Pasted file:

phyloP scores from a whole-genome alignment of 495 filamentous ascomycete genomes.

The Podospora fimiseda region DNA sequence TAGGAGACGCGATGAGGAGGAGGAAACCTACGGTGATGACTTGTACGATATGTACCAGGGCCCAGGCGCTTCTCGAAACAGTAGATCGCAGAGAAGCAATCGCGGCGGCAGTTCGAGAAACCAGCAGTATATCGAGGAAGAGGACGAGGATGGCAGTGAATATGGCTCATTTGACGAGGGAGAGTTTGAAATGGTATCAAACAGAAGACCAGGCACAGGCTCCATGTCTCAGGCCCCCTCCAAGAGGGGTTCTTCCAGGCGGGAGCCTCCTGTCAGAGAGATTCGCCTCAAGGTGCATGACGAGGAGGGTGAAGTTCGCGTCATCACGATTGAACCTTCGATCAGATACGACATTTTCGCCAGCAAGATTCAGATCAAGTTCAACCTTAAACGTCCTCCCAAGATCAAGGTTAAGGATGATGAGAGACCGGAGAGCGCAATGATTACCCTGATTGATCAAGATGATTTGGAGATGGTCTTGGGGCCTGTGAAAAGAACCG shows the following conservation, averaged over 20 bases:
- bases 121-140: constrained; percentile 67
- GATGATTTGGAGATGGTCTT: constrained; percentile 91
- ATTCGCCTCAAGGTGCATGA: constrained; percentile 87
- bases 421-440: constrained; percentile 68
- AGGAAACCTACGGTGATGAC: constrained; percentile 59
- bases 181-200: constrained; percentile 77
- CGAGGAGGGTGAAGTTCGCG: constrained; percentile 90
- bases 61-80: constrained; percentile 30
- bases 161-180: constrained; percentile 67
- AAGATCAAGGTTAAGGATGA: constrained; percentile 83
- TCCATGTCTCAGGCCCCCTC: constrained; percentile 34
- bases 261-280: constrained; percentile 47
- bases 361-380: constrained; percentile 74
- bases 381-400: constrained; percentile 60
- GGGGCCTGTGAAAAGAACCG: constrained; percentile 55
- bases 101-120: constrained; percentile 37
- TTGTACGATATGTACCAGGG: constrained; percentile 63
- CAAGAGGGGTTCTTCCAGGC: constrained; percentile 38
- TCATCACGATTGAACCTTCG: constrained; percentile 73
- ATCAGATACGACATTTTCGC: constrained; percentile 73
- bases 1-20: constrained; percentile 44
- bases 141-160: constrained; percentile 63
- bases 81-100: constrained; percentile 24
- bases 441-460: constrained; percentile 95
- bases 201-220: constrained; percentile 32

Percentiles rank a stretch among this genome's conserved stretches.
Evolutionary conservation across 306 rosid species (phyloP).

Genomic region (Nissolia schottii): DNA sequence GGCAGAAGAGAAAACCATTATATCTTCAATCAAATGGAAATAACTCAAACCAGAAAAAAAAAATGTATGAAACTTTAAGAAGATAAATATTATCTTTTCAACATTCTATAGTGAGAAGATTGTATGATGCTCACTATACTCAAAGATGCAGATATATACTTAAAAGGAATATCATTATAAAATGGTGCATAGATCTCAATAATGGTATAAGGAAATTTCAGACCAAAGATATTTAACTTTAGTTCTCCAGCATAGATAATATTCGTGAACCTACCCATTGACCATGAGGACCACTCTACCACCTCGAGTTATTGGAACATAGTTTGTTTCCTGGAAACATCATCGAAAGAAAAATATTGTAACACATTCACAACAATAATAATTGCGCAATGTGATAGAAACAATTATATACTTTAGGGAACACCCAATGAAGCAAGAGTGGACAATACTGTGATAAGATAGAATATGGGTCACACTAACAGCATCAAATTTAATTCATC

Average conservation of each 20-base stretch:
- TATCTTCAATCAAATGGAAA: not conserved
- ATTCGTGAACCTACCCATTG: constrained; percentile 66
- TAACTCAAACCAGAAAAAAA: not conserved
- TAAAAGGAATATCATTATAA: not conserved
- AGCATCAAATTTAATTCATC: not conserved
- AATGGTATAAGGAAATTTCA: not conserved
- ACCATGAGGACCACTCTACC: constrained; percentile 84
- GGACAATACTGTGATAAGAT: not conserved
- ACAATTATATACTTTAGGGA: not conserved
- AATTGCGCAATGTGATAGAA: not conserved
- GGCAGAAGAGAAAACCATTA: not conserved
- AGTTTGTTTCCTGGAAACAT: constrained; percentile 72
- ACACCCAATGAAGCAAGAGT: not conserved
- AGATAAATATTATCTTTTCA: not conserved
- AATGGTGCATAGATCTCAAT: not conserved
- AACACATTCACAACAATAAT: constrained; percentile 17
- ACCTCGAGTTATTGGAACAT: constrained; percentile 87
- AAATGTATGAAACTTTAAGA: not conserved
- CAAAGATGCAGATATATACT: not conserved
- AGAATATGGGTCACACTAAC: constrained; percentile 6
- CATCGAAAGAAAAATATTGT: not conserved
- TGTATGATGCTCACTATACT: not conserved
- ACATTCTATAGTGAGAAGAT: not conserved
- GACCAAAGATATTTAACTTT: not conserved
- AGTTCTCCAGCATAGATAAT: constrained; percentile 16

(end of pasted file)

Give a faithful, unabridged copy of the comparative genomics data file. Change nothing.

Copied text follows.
phyloP scores from a whole-genome alignment of 495 filamentous ascomycete genomes.

The Podospora fimiseda region DNA sequence TAGGAGACGCGATGAGGAGGAGGAAACCTACGGTGATGACTTGTACGATATGTACCAGGGCCCAGGCGCTTCTCGAAACAGTAGATCGCAGAGAAGCAATCGCGGCGGCAGTTCGAGAAACCAGCAGTATATCGAGGAAGAGGACGAGGATGGCAGTGAATATGGCTCATTTGACGAGGGAGAGTTTGAAATGGTATCAAACAGAAGACCAGGCACAGGCTCCATGTCTCAGGCCCCCTCCAAGAGGGGTTCTTCCAGGCGGGAGCCTCCTGTCAGAGAGATTCGCCTCAAGGTGCATGACGAGGAGGGTGAAGTTCGCGTCATCACGATTGAACCTTCGATCAGATACGACATTTTCGCCAGCAAGATTCAGATCAAGTTCAACCTTAAACGTCCTCCCAAGATCAAGGTTAAGGATGATGAGAGACCGGAGAGCGCAATGATTACCCTGATTGATCAAGATGATTTGGAGATGGTCTTGGGGCCTGTGAAAAGAACCG shows the following conservation, averaged over 20 bases:
- bases 121-140: constrained; percentile 67
- GATGATTTGGAGATGGTCTT: constrained; percentile 91
- ATTCGCCTCAAGGTGCATGA: constrained; percentile 87
- bases 421-440: constrained; percentile 68
- AGGAAACCTACGGTGATGAC: constrained; percentile 59
- bases 181-200: constrained; percentile 77
- CGAGGAGGGTGAAGTTCGCG: constrained; percentile 90
- bases 61-80: constrained; percentile 30
- bases 161-180: constrained; percentile 67
- AAGATCAAGGTTAAGGATGA: constrained; percentile 83
- TCCATGTCTCAGGCCCCCTC: constrained; percentile 34
- bases 261-280: constrained; percentile 47
- bases 361-380: constrained; percentile 74
- bases 381-400: constrained; percentile 60
- GGGGCCTGTGAAAAGAACCG: constrained; percentile 55
- bases 101-120: constrained; percentile 37
- TTGTACGATATGTACCAGGG: constrained; percentile 63
- CAAGAGGGGTTCTTCCAGGC: constrained; percentile 38
- TCATCACGATTGAACCTTCG: constrained; percentile 73
- ATCAGATACGACATTTTCGC: constrained; percentile 73
- bases 1-20: constrained; percentile 44
- bases 141-160: constrained; percentile 63
- bases 81-100: constrained; percentile 24
- bases 441-460: constrained; percentile 95
- bases 201-220: constrained; percentile 32

Percentiles rank a stretch among this genome's conserved stretches.
Evolutionary conservation across 306 rosid species (phyloP).

Genomic region (Nissolia schottii): DNA sequence GGCAGAAGAGAAAACCATTATATCTTCAATCAAATGGAAATAACTCAAACCAGAAAAAAAAAATGTATGAAACTTTAAGAAGATAAATATTATCTTTTCAACATTCTATAGTGAGAAGATTGTATGATGCTCACTATACTCAAAGATGCAGATATATACTTAAAAGGAATATCATTATAAAATGGTGCATAGATCTCAATAATGGTATAAGGAAATTTCAGACCAAAGATATTTAACTTTAGTTCTCCAGCATAGATAATATTCGTGAACCTACCCATTGACCATGAGGACCACTCTACCACCTCGAGTTATTGGAACATAGTTTGTTTCCTGGAAACATCATCGAAAGAAAAATATTGTAACACATTCACAACAATAATAATTGCGCAATGTGATAGAAACAATTATATACTTTAGGGAACACCCAATGAAGCAAGAGTGGACAATACTGTGATAAGATAGAATATGGGTCACACTAACAGCATCAAATTTAATTCATC

Average conservation of each 20-base stretch:
- TATCTTCAATCAAATGGAAA: not conserved
- ATTCGTGAACCTACCCATTG: constrained; percentile 66
- TAACTCAAACCAGAAAAAAA: not conserved
- TAAAAGGAATATCATTATAA: not conserved
- AGCATCAAATTTAATTCATC: not conserved
- AATGGTATAAGGAAATTTCA: not conserved
- ACCATGAGGACCACTCTACC: constrained; percentile 84
- GGACAATACTGTGATAAGAT: not conserved
- ACAATTATATACTTTAGGGA: not conserved
- AATTGCGCAATGTGATAGAA: not conserved
- GGCAGAAGAGAAAACCATTA: not conserved
- AGTTTGTTTCCTGGAAACAT: constrained; percentile 72
- ACACCCAATGAAGCAAGAGT: not conserved
- AGATAAATATTATCTTTTCA: not conserved
- AATGGTGCATAGATCTCAAT: not conserved
- AACACATTCACAACAATAAT: constrained; percentile 17
- ACCTCGAGTTATTGGAACAT: constrained; percentile 87
- AAATGTATGAAACTTTAAGA: not conserved
- CAAAGATGCAGATATATACT: not conserved
- AGAATATGGGTCACACTAAC: constrained; percentile 6
- CATCGAAAGAAAAATATTGT: not conserved
- TGTATGATGCTCACTATACT: not conserved
- ACATTCTATAGTGAGAAGAT: not conserved
- GACCAAAGATATTTAACTTT: not conserved
- AGTTCTCCAGCATAGATAAT: constrained; percentile 16